Ruru | Morepork
Ninox novaeseelandiae (Gmelin, 1788)
New Zealand status: Native
Conservation status: Not Threatened
Other names: ruru, boobook, New Zealand owl
Geographical variation: At least 4 subspecies. New Zealand birds are the nominate race N.n. novaeseelandiae; N.n. boobook is common in Australia, where it is known as the boobook owl; N.n. albaria of Lord Howe Island is extinct; N.n. undulata of Norfolk Island is also extinct, surviving only as a hybrid population (with N.n. novaeseelandiae)
The morepork is a small, dark, forest-dwelling owl. Found in both native and plantation forests, its distinctive “more-pork” call is commonly heard at night in many urban parks and well-vegetated suburbs. Moreporks are relatively common throughout much of New Zealand but are sparse through the eastern and central South Island. Their diet consists of insects, small mammals and birds, which it hunts at night.
The morepork is a small, compact, dark-brown owl. Its striking yellow to yellowish-green eyes are set into two facial disks either side of a small sharply hooked bill. The back feathers are dark-brown spotted sparsely with off-white. The breast is dark-brown variably streaked with cream and brown through to rufous. The legs are feathered legs down to the yellow feet.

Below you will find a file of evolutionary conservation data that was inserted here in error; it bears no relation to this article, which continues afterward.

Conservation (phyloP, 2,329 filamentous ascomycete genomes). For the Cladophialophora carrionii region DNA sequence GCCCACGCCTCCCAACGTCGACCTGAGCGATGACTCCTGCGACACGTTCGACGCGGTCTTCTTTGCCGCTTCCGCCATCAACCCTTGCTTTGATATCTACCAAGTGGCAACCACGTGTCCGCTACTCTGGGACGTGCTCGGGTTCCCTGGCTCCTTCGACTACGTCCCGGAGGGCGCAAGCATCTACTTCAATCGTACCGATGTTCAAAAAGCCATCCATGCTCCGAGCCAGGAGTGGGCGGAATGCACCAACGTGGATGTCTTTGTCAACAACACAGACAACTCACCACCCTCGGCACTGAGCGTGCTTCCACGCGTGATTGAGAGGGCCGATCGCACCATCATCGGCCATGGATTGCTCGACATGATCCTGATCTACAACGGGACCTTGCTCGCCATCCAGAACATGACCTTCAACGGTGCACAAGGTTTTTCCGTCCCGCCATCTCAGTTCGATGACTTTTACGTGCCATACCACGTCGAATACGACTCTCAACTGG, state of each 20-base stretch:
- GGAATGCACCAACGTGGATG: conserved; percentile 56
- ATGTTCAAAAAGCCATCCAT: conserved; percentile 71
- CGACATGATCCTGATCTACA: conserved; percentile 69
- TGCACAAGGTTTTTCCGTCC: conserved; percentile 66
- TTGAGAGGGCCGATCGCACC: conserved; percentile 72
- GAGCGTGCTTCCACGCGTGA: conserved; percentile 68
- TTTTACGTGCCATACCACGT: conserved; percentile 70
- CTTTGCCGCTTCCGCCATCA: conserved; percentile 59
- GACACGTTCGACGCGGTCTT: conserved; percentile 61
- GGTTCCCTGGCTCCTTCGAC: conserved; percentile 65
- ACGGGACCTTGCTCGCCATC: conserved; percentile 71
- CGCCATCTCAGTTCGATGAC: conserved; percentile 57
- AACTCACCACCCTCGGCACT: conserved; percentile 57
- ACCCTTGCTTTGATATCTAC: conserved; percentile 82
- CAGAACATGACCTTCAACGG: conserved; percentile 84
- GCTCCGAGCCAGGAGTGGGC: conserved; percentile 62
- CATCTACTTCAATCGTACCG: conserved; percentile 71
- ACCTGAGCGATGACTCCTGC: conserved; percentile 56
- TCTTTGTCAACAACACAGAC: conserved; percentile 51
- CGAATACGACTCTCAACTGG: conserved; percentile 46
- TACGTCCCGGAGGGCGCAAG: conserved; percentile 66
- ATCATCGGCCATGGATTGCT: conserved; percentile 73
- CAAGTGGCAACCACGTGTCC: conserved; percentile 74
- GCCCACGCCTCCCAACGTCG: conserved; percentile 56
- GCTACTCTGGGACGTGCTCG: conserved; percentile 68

Voice: Calls are given almost exclusively at night. The onomatopoeic ‘more-pork’ call is the most characteristic and often heard call. They also utter a repetitive ‘quork-quork’, a rising ‘quee’ call often confused with kiwi, and a yelping call similar to the short call of little owl.
Similar species: little owls are the only other small species of owl in New Zealand. They are paler than morepork, more grey-brown than dark-brown, and heavily spotted and streaked with cream. They are found only in open habitats in South Island, with minimal range overlap with morepork. The rising ‘quee’ call is often mistaken for a kiwi call.
Distribution and habitat
Moreporks are widely distributed throughout the native and exotic forests of New Zealand. They are uncommon in the drier eastern regions of the South Island, especially south of Christchurch. They also occur in more open areas where suitable patches of vegetation remain including sparsely-wooded farmland, and within some urban parks and gardens. Moreporks inhabit most forested offshore islands from the Three Kings Islands south to some of the muttonbird islands off the south-west tip of Stewart Island. They are naturally absent from the Poor Knights Islands and Chatham Islands, and vagrant to the Snares Islands. Moreporks roost in dark forested areas with high overhead cover, on a branch, on top of a tree fern or within a cavity. They sometimes roost inside derelict buildings.
Widespread and moderately abundant.